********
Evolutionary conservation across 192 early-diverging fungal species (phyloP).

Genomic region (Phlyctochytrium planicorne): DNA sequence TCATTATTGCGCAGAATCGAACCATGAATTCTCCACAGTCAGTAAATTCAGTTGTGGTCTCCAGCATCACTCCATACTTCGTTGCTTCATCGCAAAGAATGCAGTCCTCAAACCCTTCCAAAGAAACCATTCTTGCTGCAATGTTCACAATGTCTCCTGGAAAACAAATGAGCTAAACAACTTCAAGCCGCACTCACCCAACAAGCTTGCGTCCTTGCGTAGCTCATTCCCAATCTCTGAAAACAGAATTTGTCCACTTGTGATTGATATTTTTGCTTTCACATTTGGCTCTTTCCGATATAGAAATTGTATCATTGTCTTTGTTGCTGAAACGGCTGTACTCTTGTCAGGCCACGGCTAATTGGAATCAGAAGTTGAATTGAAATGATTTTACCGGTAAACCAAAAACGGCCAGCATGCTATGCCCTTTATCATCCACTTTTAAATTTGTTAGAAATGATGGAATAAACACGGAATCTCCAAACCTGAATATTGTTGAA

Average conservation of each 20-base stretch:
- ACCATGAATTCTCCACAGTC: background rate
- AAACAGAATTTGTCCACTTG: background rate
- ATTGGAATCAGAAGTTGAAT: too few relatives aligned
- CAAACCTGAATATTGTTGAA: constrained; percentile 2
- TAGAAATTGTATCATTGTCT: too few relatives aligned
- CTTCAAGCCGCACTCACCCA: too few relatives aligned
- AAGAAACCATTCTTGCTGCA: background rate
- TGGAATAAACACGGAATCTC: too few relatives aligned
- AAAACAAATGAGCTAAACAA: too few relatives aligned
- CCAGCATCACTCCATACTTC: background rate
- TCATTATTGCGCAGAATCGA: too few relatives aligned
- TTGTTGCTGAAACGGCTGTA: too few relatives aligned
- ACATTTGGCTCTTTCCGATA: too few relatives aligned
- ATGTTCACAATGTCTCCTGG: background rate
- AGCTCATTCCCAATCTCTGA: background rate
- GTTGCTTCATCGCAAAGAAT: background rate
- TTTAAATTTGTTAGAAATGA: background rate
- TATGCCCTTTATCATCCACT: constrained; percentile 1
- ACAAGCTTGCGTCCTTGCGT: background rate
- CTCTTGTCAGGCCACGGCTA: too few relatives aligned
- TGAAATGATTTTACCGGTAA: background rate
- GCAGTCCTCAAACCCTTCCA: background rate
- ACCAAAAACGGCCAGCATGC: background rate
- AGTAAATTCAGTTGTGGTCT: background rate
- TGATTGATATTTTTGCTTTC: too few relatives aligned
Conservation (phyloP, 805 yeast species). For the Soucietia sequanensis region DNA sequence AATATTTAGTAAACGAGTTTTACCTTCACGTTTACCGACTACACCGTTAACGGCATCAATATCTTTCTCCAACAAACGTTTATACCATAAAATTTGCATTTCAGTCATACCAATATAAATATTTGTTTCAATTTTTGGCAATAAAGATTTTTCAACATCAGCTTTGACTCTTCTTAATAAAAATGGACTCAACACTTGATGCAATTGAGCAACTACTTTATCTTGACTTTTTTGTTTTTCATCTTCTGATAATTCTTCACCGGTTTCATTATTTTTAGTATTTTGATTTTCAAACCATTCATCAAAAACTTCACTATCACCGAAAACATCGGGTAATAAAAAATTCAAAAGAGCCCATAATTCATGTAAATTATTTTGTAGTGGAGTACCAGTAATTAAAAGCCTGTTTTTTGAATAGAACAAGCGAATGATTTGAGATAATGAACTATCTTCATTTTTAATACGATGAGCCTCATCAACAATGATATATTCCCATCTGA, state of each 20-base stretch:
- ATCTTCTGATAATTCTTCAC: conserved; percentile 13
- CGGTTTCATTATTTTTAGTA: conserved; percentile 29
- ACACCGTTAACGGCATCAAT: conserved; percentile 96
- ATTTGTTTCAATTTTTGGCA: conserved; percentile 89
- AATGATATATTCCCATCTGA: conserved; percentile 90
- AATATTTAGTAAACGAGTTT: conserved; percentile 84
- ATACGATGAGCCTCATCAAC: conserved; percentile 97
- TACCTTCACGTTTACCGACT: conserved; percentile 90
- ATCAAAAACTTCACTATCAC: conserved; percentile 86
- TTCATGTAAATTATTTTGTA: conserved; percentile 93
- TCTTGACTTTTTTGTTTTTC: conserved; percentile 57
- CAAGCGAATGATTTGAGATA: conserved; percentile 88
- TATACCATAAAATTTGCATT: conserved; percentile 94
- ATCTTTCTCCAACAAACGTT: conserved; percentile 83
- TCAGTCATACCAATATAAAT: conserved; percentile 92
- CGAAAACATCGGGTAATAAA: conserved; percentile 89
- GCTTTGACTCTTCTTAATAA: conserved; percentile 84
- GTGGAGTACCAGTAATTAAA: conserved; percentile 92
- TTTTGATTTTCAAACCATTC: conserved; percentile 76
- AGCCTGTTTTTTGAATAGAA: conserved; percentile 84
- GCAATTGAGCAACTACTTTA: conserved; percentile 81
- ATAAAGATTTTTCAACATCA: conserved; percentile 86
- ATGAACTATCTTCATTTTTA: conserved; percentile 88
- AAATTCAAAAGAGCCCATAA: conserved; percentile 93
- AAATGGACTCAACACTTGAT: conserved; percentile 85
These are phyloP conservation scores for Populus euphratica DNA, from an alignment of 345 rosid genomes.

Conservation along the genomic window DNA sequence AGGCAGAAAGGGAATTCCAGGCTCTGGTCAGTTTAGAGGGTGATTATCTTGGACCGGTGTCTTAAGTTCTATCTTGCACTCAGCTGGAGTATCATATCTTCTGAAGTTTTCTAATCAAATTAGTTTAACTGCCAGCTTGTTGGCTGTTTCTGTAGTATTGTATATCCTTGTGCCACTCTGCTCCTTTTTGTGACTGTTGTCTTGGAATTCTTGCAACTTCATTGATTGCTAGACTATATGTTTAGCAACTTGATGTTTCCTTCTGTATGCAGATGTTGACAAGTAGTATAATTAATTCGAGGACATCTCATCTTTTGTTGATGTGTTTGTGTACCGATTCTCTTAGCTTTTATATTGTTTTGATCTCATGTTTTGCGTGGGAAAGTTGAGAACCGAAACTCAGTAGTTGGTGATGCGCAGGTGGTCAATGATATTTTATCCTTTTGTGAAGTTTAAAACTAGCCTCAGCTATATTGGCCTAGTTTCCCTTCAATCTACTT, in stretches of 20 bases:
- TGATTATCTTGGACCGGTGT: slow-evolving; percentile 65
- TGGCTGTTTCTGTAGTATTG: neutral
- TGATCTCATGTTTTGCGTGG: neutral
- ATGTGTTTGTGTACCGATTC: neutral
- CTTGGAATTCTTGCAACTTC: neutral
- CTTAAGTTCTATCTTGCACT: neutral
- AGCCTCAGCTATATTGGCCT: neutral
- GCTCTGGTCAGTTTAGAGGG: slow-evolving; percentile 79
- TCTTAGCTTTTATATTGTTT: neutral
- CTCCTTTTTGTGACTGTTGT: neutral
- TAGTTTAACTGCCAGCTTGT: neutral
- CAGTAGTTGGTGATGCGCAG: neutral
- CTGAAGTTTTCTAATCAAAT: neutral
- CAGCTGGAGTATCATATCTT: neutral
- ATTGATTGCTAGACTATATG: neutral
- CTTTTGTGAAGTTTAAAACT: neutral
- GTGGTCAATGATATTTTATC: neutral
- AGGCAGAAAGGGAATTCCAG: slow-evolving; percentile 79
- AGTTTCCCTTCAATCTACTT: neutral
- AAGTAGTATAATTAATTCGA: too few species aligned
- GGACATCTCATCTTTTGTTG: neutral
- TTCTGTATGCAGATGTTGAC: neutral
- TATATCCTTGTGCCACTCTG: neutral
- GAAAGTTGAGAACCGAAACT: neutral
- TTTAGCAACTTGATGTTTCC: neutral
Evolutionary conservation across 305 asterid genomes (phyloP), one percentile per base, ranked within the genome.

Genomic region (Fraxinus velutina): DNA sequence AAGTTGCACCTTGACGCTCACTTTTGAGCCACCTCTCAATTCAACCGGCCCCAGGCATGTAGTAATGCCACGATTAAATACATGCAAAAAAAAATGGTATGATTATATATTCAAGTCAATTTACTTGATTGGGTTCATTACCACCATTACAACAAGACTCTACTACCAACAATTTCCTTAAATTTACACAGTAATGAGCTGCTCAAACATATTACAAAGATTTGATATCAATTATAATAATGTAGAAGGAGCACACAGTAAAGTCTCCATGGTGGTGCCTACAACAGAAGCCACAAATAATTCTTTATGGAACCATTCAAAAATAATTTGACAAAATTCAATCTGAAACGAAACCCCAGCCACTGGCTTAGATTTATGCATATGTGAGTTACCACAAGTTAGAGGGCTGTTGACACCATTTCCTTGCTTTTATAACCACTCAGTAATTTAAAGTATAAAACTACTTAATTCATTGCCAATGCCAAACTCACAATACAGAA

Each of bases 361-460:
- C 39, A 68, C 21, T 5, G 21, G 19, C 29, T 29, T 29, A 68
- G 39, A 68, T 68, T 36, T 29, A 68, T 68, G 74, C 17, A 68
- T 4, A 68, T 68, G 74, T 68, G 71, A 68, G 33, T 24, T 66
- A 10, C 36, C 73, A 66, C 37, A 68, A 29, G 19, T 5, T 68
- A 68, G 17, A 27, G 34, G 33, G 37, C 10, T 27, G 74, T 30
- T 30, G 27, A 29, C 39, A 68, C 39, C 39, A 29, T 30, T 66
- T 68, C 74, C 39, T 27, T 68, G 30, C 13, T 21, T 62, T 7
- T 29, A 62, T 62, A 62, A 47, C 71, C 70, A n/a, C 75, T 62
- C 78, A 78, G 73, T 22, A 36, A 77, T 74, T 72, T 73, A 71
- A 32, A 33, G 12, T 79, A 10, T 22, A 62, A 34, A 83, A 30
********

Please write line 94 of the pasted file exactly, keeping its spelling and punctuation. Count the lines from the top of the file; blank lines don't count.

- A 32, A 33, G 12, T 79, A 10, T 22, A 62, A 34, A 83, A 30